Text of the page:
Six cars broken into, one stolen outside U College class
Six cars were broken into and a seventh was stolen outside a University College glassblowing class at Third Degree Glass Factory on Thursday night.
The students lock the studio door for the four hours in which they are working. When they exited last Thursday, they realized that many of the cars had broken windows and one student realized her car was no longer in the lot.
As the class is held off campus, students are required to provide their own transportation to class, and many choose to drive. Stolen items from the cars included backpacks, cash, iPads and other electronics.
The students called the St. Louis Metro Police Department and later the Washington University Police Department in the 50 minutes they were waiting for the St. Louis police to arrive. Both sets of policemen took down the students’ names and license plate numbers, and Metro police called for its evidence team to garner evidence from the students’ cars.
While waiting for the evidence team, senior Rachel Hoffman said, they realized there was a gray van that had been running the entire time they had been waiting for the police. While they first just assumed it belonged to someone in the class, they soon realized it belonged to whoever had broken into their cars. The van contained one of the missing backpacks along with random items like ID cards and credit cards.
By the time the evidence team arrived, the students pointed them to the van, which became a piece of primary evidence. At this point, students began to clean up their cars and were allowed, by WUPD, to park in the Millbrook garage.
While the glass factory lot is equipped with security cameras owned by the owner of the glassblowing factory, Hoffman said they were told all it would provide was a timeline of when the burglary took place and would not show any faces.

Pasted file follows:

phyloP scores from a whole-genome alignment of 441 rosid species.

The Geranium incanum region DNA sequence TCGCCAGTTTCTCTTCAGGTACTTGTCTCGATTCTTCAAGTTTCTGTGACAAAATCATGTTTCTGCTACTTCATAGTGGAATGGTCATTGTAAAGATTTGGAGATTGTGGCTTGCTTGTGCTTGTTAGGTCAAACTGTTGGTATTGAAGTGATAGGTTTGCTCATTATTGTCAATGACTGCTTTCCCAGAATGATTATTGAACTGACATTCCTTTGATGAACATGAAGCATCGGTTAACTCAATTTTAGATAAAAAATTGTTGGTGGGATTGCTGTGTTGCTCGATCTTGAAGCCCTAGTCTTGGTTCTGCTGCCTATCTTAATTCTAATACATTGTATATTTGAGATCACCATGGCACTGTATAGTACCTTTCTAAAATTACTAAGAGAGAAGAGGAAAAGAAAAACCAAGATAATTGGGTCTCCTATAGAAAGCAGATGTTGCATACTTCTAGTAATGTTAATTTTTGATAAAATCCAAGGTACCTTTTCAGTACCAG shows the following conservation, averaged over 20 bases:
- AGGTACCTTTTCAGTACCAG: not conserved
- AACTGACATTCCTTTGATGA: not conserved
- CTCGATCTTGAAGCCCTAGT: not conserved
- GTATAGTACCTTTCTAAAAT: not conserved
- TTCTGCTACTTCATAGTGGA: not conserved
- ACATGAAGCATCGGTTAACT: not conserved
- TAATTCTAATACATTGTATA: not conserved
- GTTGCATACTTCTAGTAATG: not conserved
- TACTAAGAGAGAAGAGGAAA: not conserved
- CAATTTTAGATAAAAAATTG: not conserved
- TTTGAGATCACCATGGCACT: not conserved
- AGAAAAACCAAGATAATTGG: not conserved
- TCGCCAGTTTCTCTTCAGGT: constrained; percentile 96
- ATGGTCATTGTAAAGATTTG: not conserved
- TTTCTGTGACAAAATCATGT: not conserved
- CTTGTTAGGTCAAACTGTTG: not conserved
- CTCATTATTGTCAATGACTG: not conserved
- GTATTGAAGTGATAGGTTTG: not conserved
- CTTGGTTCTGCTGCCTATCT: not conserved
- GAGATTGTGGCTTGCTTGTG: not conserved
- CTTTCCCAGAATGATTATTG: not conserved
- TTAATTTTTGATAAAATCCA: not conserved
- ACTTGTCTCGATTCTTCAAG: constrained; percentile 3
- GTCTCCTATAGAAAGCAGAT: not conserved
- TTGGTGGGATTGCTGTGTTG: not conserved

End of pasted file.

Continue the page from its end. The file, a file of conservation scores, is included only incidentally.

Hoffman, who attends the class with her twin sister, senior Arielle Hoffman, said that upon exiting the class and seeing her trunk open, she and her sister assumed they had accidentally left it open. They soon realized, however, that their front driver’s-side window had been broken. Ultimately, both the window and key port to the trunk were broken, and they were missing a coin purse and $75 in cash.
Hoffman said they were lucky they didn’t have more valuables in the car.
“We got off pretty lucky, honestly, with just the $75, but it’s definitely a lesson to never keep anything valuable in your car,” she said.
The window will cost $480 to repair, and she is unsure about how much the trunk will cost.
“Honestly, this could happen anywhere because it’s a public parking lot,” Hoffman said.
Students whose cars were victimized noted that parking in the lot is unavoidable to attend the class.
“I don’t really know if there’s anything that I could have done differently to prevent this from happening, and since we have to take our own cars to class there’s not really another option,” Hoffman said.
Senior Sojin Fadavi, who also had his driver’s-side window broken but had nothing stolen from his car, shared a similar sentiment.
“I don’t really have a choice but to park in that lot, since it’s the only parking in the area,” he said. “However, I think I’m going to carpool with friends from now on. I knew the area wasn’t the greatest, but I didn’t think this would happen. I think the fact that all of our cars were broken into together lessened the blow since we all just gathered up and worked through it. If it had happened to only me, I think I would’ve been pretty upset.”
St. Louis Metro Police did not respond to requests for comment over the weekend.